Saturday 25 November 2017

EasyJet plans first-ever dividend as profit jumps 70pc

EasyJet Chief Executive Officer Carolyn McCall said Europe’s second-largest discount airline will begin dividend payments and offer flexible tickets to lure business flyers after full-year earnings jumped 70pc.

Net income rose to £121.3m (€143m) in the 12 months ended September 30 from £71.2m a year earlier EasyJet said in a statement today. Analysts had anticipated earnings of £114m.

McCall, CEO since July, said a strategy review has shown that EasyJet, 15 years old this month, can support dividend payments when profitable and should sharpen its focus on corporate customers to boost revenue.

Stelios Haji-Ioannou, the airline’s founder, had lobbied her to return cash to investors and adopt to a less-seasonal and tourist-dependent model.

“This looks like a sensible strategic plan,” said Wyn Ellis, an analyst at Numis Securities in London with a “hold” rating on EasyJet stock. “It’s just a question of whether Stelios buys into it.”

McCall, 49, who joined from Guardian Media Group with no experience of the aviation industry, said that EasyJet will make its first shareholder payment in 2012 for the current fiscal year, conditional on a dividend cover of five times.

Fleet plan

The fleet will grow by 24 aircraft to 220 by September 2013, EasyJet said, equal to 7pc capacity growth. The carrier pledged last year to restrict seating increases to 7.5pc annually versus an average of 15pc between 2005 and 2008. Stelios had said that was still too high.

While the carrier’s fundamental business plan is “sound,” the review has shown that it can take a bigger share of the European short-haul market and boost the proportion of corporate flyers beyond the current 18pc, the CEO said.

To target that market EasyJet will introduce flexible fares allowing customers to change flights until two hours before departure.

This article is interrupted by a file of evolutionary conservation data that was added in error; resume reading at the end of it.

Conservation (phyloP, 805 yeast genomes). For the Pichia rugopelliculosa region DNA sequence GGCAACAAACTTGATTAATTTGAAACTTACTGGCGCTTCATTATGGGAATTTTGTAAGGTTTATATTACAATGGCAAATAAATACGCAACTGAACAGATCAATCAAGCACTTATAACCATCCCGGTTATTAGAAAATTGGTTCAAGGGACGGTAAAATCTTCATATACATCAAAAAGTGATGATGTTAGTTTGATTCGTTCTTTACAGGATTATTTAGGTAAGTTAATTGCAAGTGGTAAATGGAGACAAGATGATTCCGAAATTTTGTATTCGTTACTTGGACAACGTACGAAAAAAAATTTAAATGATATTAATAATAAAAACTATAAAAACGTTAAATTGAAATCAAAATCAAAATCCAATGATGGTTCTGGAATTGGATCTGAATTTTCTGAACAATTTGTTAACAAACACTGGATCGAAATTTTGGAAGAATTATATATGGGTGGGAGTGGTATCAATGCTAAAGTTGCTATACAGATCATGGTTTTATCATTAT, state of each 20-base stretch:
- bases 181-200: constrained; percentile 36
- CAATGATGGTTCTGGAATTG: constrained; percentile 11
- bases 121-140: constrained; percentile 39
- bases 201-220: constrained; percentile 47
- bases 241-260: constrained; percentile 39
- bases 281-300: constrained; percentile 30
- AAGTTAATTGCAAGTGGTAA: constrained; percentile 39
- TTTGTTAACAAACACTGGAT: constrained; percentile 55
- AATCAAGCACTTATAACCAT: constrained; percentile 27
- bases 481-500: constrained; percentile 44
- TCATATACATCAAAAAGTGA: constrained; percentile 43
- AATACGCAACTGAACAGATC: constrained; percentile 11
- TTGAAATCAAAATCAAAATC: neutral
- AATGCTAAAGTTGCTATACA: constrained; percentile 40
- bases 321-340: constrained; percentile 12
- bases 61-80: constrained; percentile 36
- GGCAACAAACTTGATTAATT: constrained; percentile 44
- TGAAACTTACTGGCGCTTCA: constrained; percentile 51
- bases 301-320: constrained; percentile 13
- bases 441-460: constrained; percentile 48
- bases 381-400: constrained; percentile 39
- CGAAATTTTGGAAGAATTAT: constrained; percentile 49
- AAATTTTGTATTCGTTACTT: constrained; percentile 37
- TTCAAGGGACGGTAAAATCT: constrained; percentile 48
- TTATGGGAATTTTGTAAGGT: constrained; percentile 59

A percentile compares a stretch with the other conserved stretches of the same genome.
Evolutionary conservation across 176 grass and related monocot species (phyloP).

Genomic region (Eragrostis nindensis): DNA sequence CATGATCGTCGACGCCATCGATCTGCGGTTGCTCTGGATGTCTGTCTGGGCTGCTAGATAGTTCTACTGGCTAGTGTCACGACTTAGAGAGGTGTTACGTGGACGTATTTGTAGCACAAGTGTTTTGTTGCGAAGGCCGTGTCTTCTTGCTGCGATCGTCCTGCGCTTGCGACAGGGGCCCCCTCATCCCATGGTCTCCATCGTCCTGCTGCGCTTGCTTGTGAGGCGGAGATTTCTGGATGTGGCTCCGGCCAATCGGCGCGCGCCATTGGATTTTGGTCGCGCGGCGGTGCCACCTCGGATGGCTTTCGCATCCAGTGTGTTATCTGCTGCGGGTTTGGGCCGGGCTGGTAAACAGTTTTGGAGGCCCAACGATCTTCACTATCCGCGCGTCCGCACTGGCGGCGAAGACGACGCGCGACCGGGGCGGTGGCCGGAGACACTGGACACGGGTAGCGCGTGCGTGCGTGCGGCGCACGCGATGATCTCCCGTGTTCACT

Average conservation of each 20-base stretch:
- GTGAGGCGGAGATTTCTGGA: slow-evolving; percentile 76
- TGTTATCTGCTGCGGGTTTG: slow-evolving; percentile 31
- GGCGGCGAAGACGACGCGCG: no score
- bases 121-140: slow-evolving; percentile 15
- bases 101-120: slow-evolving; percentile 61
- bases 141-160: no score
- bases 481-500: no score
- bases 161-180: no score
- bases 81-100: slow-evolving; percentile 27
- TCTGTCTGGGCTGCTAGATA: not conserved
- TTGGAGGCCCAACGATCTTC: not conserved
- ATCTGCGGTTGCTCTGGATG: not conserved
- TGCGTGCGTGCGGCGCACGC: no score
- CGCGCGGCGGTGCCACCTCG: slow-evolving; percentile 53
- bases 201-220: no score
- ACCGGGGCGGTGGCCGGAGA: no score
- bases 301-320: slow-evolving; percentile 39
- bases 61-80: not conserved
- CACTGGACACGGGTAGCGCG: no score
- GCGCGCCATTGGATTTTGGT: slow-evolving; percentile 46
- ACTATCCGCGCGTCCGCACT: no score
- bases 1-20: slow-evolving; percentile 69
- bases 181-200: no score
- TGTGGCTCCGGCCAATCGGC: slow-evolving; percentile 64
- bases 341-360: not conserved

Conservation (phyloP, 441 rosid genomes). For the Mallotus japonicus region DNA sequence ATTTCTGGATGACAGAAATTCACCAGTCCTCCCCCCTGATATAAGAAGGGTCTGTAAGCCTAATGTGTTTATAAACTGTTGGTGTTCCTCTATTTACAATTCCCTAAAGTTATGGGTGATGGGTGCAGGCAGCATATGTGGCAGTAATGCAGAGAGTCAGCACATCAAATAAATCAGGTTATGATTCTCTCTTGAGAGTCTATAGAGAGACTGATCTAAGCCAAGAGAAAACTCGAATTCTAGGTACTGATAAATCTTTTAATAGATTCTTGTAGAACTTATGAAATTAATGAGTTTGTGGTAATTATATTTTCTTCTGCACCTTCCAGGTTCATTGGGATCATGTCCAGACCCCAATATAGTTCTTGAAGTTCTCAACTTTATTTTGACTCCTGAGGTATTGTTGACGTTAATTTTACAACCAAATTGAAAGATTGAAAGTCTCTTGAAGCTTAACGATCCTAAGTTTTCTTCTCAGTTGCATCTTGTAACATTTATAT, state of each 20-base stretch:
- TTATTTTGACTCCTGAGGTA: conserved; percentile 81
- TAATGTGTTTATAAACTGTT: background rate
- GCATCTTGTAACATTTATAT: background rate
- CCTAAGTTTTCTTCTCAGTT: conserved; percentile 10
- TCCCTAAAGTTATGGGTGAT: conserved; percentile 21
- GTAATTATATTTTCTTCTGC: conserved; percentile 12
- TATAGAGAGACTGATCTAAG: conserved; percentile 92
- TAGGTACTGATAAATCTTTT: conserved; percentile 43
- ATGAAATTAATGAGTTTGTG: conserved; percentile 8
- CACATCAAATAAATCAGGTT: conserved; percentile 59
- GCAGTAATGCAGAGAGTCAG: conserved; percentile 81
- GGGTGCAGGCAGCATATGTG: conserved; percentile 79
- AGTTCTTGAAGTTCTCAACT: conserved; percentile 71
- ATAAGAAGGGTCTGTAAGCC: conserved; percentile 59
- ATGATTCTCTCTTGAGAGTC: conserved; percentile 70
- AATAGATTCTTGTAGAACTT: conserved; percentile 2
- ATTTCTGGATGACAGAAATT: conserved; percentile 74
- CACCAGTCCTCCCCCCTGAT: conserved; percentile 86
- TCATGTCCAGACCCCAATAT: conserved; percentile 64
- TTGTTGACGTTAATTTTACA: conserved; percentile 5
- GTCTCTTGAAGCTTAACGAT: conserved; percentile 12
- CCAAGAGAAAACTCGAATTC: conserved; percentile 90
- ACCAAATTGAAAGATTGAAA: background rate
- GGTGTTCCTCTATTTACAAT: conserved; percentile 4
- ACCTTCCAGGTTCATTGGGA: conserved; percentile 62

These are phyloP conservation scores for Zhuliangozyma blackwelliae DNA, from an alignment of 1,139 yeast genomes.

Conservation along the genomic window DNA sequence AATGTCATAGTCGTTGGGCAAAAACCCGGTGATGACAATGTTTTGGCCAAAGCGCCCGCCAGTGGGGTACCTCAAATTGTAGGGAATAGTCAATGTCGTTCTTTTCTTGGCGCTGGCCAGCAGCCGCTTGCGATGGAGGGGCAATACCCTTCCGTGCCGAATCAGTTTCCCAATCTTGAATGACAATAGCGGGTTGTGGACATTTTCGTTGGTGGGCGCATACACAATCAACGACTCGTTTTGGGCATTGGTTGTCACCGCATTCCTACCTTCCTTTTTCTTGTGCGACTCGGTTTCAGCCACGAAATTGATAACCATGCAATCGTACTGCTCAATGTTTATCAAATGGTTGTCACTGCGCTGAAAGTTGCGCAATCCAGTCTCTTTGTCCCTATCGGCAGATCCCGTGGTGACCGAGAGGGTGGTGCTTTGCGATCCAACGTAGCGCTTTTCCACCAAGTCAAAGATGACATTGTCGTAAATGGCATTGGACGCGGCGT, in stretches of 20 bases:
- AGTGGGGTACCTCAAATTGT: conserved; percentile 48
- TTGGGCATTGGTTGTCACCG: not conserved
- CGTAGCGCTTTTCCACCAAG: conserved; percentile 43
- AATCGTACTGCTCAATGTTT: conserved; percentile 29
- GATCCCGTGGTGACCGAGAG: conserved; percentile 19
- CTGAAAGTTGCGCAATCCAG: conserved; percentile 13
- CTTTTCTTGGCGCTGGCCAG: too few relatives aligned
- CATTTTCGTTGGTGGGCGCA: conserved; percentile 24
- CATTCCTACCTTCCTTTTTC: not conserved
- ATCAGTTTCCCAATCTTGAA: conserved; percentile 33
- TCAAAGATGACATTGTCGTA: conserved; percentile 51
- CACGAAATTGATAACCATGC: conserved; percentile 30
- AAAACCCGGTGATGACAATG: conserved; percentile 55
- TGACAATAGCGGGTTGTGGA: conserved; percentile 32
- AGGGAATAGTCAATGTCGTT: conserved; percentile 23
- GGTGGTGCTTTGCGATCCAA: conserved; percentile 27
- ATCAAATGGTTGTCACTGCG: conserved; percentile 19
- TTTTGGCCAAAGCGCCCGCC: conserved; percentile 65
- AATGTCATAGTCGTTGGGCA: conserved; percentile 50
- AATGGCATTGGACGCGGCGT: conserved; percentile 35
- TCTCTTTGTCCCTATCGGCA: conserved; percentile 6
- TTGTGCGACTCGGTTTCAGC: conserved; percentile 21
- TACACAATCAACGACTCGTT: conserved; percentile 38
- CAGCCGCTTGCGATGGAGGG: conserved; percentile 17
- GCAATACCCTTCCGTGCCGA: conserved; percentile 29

Passengers will be able to make unlimited changes one week before and up to three weeks after the booked date, and the fare will include speedy boarding and one checked luggage item.

“We want to target more business customers,” McCall said in an interview on Bloomberg Television’s Countdown with Maryam Nemazee. “It will be an investment, but one that will return itself quite comfortable.”

EasyJet was trading up 0.2pc at 472.9 pence as of 8:10am in London. The stock has advanced 34pc this year, compared with a 25pc gain the eight-member Bloomberg EMEA Airlines Index, for a market value of £2.03bn.

Ryanair dividend

Budget airline Ryanair has added 26pc for a market value of €5.65bn. The carrier paid a one-time dividend of €500m last month, its first such award, after Chief Executive Officer Michael O’Leary opted to limit fleet growth, citing the maturation of the discount-travel market.

EasyJet shares jumped 12pc on October 6, the most in 20 months, after the company said full-year pretax profit had beaten a £150m top-end forecast issued on May 11. The exact figure was £154m, it said today.

McCall has also eased tensions with Stelios by resolving a brand-licensing dispute.

The October 11 deal allows the carrier to use the “Easy” identity to boost revenue through marketing deals with other companies for up to 50 years, in exchange for paying its founder a royalty of 0.25pc of revenue, fixed at £3.9m and £4.95m in the first and second years.

Crew shortages

The CEO has also faced crew shortages that caused delays across over the busy summer months. McCall said today that revised assumptions for staff numbers, flexible rosters and improved management and communications should address the issue.

Full-year sales advanced 11pc to £2.97bn as EasyJet added planes and opened new bases. Net income was equal to 28 pence a share, up from 16.6 pence a year earlier.

EasyJet is benefitting from a surge in demand that’s led airlines across Europe to announce higher earnings and revise outlooks.

Ryanair said on November 1 that net income will increase to as much as €400m in the 12 months ending March 31 after second-quarter profit jumped 32pc on rising traffic and fares.

British Airways, the biggest UK carrier, posted its first profit in two years on October 29 and Air France-KLM Group and Deutsche Lufthansa have also raised their forecasts.


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